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2021/22 Undergraduate Module Catalogue

LISS1013 Entrepreneurship and Society: Ideas, Opportunities and Value Creation

10 creditsClass Size: 30

Module manager: Diane Holt
Email: D.Holt@leeds.ac.uk

Taught: 1 Jul to 31 Aug View Timetable

Year running 2021/22

Pre-requisite qualifications

GPA of 2.8 (US) or equivalent

This module is not approved as a discovery module

Module summary

Entrepreneurship plays an important role in society. Across the world micro, small and medium enterprises are providing the livelihoods for millions. Corporates with their large employee base are also responding to calls to be more socially responsible. Increasingly we are seeing the emergence of new ‘for-purpose’ business forms. They seek to create social and environmental value as well as the more traditional economic benefits. These enterprises are creative in addressing acute social needs. They may leverage social innovation to build business models and products. There are a myriad of social and environmental challenges within society. These challenges, especially those framed by sustainable development goals, offer opportunities. In particular, for new business start-ups, as well as the emergence of more responsible corporate forms such as B-Corps. This module explores various types of for-purpose businesses such as social enterprises. For example, B-Corps, Fairtrade and Hybrids. You will also consider some of the key founders that have shaped these businesses and the emergence of new ideas as microfinance. The module also considers how traditional corporates can be more socially responsible.

Objectives

Through this module, students will develop an understanding of how enterprise might be a vehicle for social change and address acute social issues. Students will develop a more nuanced understanding of some of the key debates around the role of enterprise, the importance of contexts in the developed versus the developing world, the trade-offs that can occur in value creation and possible unintended consequences. They will develop an awareness of the sustainable development goals and how various for-purpose business models and innovations support different beneficiary groups

Learning outcomes
On completion of this module, students will demonstrate knowledge of:

1. the key characteristics of different types of for-purpose enterprise types;
2. how such enterprises might create social and environmental value;
3. the importance of considering various stakeholders;
4. the importance of context;
5. the importance of considering possible trade-offs and unintended consequences

Skills outcomes
Ability to communicate subject knowledge to others and to understand the emerging ideas around various for-purpose business models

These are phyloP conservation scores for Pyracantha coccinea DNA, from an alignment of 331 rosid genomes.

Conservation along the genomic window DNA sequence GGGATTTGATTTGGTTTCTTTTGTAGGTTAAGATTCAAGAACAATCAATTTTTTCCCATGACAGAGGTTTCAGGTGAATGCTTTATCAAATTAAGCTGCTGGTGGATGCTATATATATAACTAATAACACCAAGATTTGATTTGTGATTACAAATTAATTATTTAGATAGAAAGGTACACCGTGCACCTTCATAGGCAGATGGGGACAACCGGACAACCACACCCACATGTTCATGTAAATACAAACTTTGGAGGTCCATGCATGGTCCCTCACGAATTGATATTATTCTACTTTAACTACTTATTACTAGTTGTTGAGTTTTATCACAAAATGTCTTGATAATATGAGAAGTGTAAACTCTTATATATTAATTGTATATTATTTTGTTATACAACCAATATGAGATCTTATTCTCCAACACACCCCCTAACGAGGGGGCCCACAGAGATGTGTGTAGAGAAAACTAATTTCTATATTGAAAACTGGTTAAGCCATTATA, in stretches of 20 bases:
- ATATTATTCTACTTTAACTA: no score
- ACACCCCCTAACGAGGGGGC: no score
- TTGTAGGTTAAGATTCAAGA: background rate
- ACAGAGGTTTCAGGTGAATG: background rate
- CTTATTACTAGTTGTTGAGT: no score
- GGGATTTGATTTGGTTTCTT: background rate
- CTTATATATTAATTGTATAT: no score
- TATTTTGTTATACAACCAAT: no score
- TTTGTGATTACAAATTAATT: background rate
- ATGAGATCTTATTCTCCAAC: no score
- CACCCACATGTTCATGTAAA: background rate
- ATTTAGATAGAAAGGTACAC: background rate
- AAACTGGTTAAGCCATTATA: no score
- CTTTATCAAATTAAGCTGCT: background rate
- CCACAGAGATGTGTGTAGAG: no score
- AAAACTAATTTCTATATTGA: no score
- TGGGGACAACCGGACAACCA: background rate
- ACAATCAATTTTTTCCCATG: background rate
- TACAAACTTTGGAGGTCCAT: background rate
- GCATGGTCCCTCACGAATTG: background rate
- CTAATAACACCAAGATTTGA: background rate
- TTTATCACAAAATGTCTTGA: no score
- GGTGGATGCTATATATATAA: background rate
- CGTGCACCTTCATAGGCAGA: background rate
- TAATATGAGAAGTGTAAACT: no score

Syllabus

The full syllabus will be available at the start of the module. There will be a series of interactive workshops that will cover various aspects of for-purpose business models in both developed and developing countries. These sessions include a focus on:
- Social and environmental issues that shape the business environment;
- The SDGs;
- Defining social enterprises, their stakeholder, value chains and beneficiary groups;
- Hybrid, Fairtrade, B Corp and not for profit models;
- What is CSR?
- What is the informal economy?
- Understanding context and how it shapes these organisations;
- Guest speaker/field visit;
- Trade-offs and unintended consequences; and
- The importance of social innovation and building creative solution to social problems

Teaching methods

Due to COVID-19, teaching and assessment activities are being kept under review - see module enrolment pages for information

Delivery typeNumberLength hoursStudent hours
Visit110.0010.00
Fieldwork18.008.00
Seminar83.0024.00
Independent online learning hours15.00
Private study hours43.00
Total Contact hours42.00
Total hours (100hr per 10 credits)100.00

Private study

Reading and research per seminar: 8 x 3hrs (24hrs)
Poster presentation preparation: 3 x 2hrs (6hrs)
Preparatory work for visit: 3hrs
Other assessment preparation: 10hrs

Online learning: directed reading available to them before arrival that will support the theory developed in class (5 x 3hrs)

Opportunities for Formative Feedback

Student progress will be monitored through attendance at, and participation in, seminars.

Methods of assessment

Due to COVID-19, teaching and assessment activities are being kept under review - see module enrolment pages for information


Coursework
Assessment typeNotes% of formal assessment
ReportProject report, max. 1,500 words (individual)70.00
Group Project15 minute group case study with poster presentation30.00
Total percentage (Assessment Coursework)100.00

Normally resits will be assessed by the same methodology as the first attempt, unless otherwise stated

Reading list

The reading list is available from the Library website

Last updated: 30/06/2021 16:24:23

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